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Monthly Archives: July 2011

New Brunswick

Panorama view of one of the lakes in Rockwood Park, Saint John

Using the Thanksgiving long weekend last year, we flew to New Brunswick for a short vacation. One of the excuses for this 4-day trip was that I didn’t get enough practices with the camera. Therefore, I needed to go somewhere and “practice”, and along the way “bring” the missus.

To many people, New Brunswick isn’t really famous for tourism and for sure isn’t crowded with tourists at all. But there is Fundy National Park and the Hopewell Rocks for sightseeing. We started our journey from Saint John, picked up a rental car and drove along the south coast along the Bay of Fundy that connects to Atlantic Ocean.
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Posted by on July 29, 2011 in Travel

 

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Flowers by David

Our friend, David, is an experienced photographer. He took lots of landscape pictures on his trips to northern and western China, and most of the pictures are stunning. He’s also an enthusiast in photography in sense of the gears he owns, Canon 5D Mark II and 7D, a few prime lens including 35mm, 135mm and also a tele 400mm. He still uses a Nikon film camera occasionally. He always seduces me to move to full frame bodies. Tempted, but I’m not used to the weight of those big guys and they could be overkill for vacation travels.

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Posted by on July 22, 2011 in Flower

 

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My New Sigma Lens

After much debate and consideration (for almost a year), I finally got myself a new lens, Sigma 17-50mm F2.8 EX DC OS HSM, as my birthday gift a few days.

I’ve got the D5000 about two years ago and used it mainly for vacations, and sometimes for party events. Although the camera body and the kit lens (18-55mm DC VR) combination is not bad most of the time, in dimmed churches, museums and party rooms, the limitation of the kit lens makes me feel helpless from time to time. The maximum aperture is f/3.5 at 18mm and f/5.6 at 55mm. Most of the pictures I took in dimmed environment were at 35mm to 55mm, and I had to act fast. Using a tripod was not possible 99% of the time. The D5000 sensor produces quite a bit of noise at ISO 1600 and up. So what do all these leave me? A slow shutter speed. Sometimes less than 1/15 of a second, which easily induce camera shake and people’s motion blur.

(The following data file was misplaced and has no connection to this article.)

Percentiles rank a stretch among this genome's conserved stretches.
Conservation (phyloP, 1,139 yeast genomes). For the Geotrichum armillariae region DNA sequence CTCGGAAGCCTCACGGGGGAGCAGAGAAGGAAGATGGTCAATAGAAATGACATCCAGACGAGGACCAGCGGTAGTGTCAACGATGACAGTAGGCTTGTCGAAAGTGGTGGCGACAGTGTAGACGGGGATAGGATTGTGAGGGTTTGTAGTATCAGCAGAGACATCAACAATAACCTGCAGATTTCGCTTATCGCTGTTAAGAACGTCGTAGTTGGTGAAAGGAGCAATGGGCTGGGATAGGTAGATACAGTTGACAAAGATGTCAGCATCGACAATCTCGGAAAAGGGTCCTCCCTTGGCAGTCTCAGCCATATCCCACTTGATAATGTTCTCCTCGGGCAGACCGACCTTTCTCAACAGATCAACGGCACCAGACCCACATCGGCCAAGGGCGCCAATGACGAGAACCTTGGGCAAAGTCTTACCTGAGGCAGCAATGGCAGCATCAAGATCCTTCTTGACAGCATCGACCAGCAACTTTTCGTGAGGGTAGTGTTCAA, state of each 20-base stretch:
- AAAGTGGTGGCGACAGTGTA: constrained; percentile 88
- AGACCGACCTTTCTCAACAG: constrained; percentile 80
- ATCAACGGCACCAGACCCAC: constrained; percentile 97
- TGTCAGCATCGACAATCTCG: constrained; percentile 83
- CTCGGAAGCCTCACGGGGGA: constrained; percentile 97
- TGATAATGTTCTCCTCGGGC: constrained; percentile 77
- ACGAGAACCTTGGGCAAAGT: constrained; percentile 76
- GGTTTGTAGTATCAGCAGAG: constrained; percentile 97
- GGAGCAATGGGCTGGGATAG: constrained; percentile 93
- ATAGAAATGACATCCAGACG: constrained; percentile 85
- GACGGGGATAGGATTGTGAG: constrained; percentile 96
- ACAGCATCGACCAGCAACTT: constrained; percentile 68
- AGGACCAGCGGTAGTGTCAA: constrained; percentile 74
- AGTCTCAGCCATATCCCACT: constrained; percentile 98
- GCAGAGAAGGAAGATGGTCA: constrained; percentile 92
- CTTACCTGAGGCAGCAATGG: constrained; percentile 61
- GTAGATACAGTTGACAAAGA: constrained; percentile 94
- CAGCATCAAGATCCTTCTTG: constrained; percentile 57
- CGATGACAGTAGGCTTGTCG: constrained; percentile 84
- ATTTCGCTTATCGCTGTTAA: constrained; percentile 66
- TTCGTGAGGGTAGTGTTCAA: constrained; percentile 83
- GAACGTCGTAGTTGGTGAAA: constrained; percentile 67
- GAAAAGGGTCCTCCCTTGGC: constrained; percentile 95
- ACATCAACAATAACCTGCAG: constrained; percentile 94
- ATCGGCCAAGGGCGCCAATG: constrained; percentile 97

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Posted by on July 19, 2011 in Photography Techniques

 

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Musée du Louvre

The Louvre is said to be the most visited art museum in the world. More than half a million people visit it every month, or even just to have a glimpse of the symbolic pyramids built in the ’80s (which by the way was loathed by some French people, part due to reason of conflict image – the futuristic sci-fi look versus the museum’s classic historical contents, and part due to French’s arrogance – the architect is Chinese American.) It’s no doubt the largest art museum with 35,000 art pieces displayed in the 652,000 square foot Louvre Palace.

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Posted by on July 17, 2011 in Travel

 

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The Moon (2nd attempt)

I was going to continue on writing about the Paris trip and finish the last part. I guess I will leave it for another day. On the way back from our friend’s house after dinner last night, I saw the moon and thought I should take another shot at it. It’s not even a full moon, but was one day after half-full. The sky was clear.

Previously, I had a post about shooting the moon when I was in Venice but wasn’t well prepared at that time. This time I was at home with everything I needed, including the tripod and remote release to reduce camera shakes. I wanted to give it another shot.

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Posted by on July 9, 2011 in Photography Techniques

 

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Château de Versailles

The Palace of Versailles is 40 minutes by train to the west of Paris, and then 10 minute walk from the train station. Since we had got the Paris museum pass, we didn’t have to pay 16€ (for each person). It was in December and like many European cites, Parisians don’t like using road salts like we do in North America but instead use sands. It was really, really slippery during that 10 minute walk. And it was also because of the snow and ice, we weren’t allowed to go outside of the palace to see the Grand Trianon or enter the splendid garden to see those exceptional fountains.

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Posted by on July 3, 2011 in Travel

 

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